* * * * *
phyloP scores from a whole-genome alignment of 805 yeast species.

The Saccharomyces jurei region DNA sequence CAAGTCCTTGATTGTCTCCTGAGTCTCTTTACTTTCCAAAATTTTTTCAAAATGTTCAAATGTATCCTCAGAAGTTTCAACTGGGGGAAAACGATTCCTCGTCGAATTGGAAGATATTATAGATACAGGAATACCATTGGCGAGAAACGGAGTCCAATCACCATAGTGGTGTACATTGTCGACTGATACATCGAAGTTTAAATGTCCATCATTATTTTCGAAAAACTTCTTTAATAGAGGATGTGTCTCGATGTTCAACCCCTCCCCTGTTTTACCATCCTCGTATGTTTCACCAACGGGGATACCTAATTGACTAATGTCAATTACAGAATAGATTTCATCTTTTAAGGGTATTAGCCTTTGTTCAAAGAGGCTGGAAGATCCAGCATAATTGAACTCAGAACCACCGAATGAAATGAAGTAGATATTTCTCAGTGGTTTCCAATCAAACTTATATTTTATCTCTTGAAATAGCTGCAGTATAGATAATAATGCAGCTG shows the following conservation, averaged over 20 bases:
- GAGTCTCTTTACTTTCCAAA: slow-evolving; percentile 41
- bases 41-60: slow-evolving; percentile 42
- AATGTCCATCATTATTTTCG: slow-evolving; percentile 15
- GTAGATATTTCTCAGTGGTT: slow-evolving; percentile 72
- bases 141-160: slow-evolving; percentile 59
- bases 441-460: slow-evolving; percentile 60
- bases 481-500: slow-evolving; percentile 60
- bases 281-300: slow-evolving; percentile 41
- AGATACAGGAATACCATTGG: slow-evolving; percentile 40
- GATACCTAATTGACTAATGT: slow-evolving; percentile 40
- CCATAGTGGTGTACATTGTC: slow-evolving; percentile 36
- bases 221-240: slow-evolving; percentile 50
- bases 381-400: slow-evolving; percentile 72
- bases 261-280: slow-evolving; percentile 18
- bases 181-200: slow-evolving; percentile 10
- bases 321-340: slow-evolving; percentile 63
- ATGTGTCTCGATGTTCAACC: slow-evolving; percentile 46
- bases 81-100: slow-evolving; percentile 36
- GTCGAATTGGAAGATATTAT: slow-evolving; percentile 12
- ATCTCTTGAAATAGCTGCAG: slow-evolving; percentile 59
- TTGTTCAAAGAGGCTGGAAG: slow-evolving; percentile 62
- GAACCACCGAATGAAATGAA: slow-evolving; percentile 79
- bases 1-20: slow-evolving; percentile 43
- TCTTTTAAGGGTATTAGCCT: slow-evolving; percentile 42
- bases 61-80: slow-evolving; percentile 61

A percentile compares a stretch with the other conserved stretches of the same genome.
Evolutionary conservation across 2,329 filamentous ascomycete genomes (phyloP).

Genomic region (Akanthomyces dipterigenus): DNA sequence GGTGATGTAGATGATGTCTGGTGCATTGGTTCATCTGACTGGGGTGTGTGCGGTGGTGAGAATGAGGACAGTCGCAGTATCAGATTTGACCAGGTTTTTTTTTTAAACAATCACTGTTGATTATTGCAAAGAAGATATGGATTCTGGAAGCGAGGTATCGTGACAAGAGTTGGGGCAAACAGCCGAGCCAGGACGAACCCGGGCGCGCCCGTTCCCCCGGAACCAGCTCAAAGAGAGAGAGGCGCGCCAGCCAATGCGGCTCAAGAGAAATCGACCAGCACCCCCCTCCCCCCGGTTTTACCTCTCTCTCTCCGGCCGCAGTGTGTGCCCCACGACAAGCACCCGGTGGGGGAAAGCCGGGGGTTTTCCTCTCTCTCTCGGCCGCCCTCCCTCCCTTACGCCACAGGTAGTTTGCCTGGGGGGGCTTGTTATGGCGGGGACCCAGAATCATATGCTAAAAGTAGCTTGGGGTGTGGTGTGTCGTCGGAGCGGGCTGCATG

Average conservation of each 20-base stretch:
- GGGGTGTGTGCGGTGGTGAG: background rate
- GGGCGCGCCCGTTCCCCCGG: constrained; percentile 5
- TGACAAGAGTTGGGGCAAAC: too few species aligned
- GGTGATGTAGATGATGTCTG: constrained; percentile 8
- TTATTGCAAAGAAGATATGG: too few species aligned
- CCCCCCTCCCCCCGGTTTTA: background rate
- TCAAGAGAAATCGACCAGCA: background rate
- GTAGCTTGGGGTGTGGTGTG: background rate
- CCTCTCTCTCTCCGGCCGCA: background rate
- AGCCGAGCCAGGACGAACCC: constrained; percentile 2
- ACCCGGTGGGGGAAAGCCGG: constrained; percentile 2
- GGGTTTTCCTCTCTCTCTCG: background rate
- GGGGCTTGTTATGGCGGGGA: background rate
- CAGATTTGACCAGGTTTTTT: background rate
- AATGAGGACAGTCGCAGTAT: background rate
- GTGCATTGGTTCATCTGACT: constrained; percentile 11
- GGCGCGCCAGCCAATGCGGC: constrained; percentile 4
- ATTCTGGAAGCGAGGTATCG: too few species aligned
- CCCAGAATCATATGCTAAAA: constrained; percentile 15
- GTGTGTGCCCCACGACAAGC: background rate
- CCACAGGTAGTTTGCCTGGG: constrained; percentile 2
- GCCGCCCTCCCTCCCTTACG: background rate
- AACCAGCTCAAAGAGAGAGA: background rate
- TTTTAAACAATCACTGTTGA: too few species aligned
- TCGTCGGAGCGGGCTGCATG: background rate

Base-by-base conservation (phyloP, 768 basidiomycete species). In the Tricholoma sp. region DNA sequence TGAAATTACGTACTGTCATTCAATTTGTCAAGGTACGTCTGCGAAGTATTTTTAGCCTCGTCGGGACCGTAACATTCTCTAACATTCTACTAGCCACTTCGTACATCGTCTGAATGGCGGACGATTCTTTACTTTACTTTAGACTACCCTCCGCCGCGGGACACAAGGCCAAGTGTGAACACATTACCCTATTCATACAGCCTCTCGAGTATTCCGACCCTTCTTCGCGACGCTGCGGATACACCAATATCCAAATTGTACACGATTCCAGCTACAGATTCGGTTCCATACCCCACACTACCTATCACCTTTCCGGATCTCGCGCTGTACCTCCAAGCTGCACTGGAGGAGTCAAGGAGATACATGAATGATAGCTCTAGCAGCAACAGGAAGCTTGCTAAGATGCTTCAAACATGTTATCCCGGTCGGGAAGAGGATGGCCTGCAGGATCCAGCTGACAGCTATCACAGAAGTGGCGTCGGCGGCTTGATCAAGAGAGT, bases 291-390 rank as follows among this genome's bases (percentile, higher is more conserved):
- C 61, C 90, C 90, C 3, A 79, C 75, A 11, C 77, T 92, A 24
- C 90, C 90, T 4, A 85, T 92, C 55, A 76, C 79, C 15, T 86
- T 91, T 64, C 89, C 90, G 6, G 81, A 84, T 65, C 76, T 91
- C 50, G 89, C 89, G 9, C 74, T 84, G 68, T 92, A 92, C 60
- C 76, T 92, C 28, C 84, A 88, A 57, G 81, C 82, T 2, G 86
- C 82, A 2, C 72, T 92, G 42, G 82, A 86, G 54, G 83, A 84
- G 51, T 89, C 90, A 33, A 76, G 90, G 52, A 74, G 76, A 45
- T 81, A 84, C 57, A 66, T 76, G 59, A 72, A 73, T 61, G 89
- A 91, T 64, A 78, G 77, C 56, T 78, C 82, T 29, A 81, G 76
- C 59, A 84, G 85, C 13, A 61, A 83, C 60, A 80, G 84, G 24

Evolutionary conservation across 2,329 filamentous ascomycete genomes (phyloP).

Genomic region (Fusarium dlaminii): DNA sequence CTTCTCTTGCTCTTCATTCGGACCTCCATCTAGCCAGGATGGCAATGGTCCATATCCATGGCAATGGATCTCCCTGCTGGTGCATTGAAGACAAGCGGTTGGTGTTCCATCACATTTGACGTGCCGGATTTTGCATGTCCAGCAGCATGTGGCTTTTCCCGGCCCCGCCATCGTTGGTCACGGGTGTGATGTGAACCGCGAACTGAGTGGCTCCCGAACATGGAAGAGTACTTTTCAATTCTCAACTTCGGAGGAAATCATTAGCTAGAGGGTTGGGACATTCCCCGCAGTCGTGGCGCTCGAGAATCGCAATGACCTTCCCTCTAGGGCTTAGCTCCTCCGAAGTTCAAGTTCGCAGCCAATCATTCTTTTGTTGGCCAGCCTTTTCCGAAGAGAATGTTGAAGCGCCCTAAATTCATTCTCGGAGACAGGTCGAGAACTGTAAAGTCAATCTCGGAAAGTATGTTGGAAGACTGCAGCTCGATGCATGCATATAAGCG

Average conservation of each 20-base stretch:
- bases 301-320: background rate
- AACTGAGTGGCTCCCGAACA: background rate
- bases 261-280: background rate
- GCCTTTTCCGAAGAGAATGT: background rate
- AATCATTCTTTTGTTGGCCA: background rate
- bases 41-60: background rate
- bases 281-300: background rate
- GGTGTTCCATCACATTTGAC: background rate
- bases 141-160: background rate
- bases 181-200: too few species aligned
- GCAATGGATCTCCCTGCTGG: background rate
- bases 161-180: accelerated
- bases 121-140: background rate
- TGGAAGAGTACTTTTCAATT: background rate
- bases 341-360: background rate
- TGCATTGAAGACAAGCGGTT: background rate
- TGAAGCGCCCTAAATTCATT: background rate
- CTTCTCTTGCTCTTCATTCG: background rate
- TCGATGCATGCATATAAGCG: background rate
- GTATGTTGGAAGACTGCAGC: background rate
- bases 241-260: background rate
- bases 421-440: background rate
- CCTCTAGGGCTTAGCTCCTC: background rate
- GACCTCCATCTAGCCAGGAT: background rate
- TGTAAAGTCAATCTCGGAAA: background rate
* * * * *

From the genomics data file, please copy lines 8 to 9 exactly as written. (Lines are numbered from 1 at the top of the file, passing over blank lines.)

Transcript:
- bases 441-460: slow-evolving; percentile 60
- bases 481-500: slow-evolving; percentile 60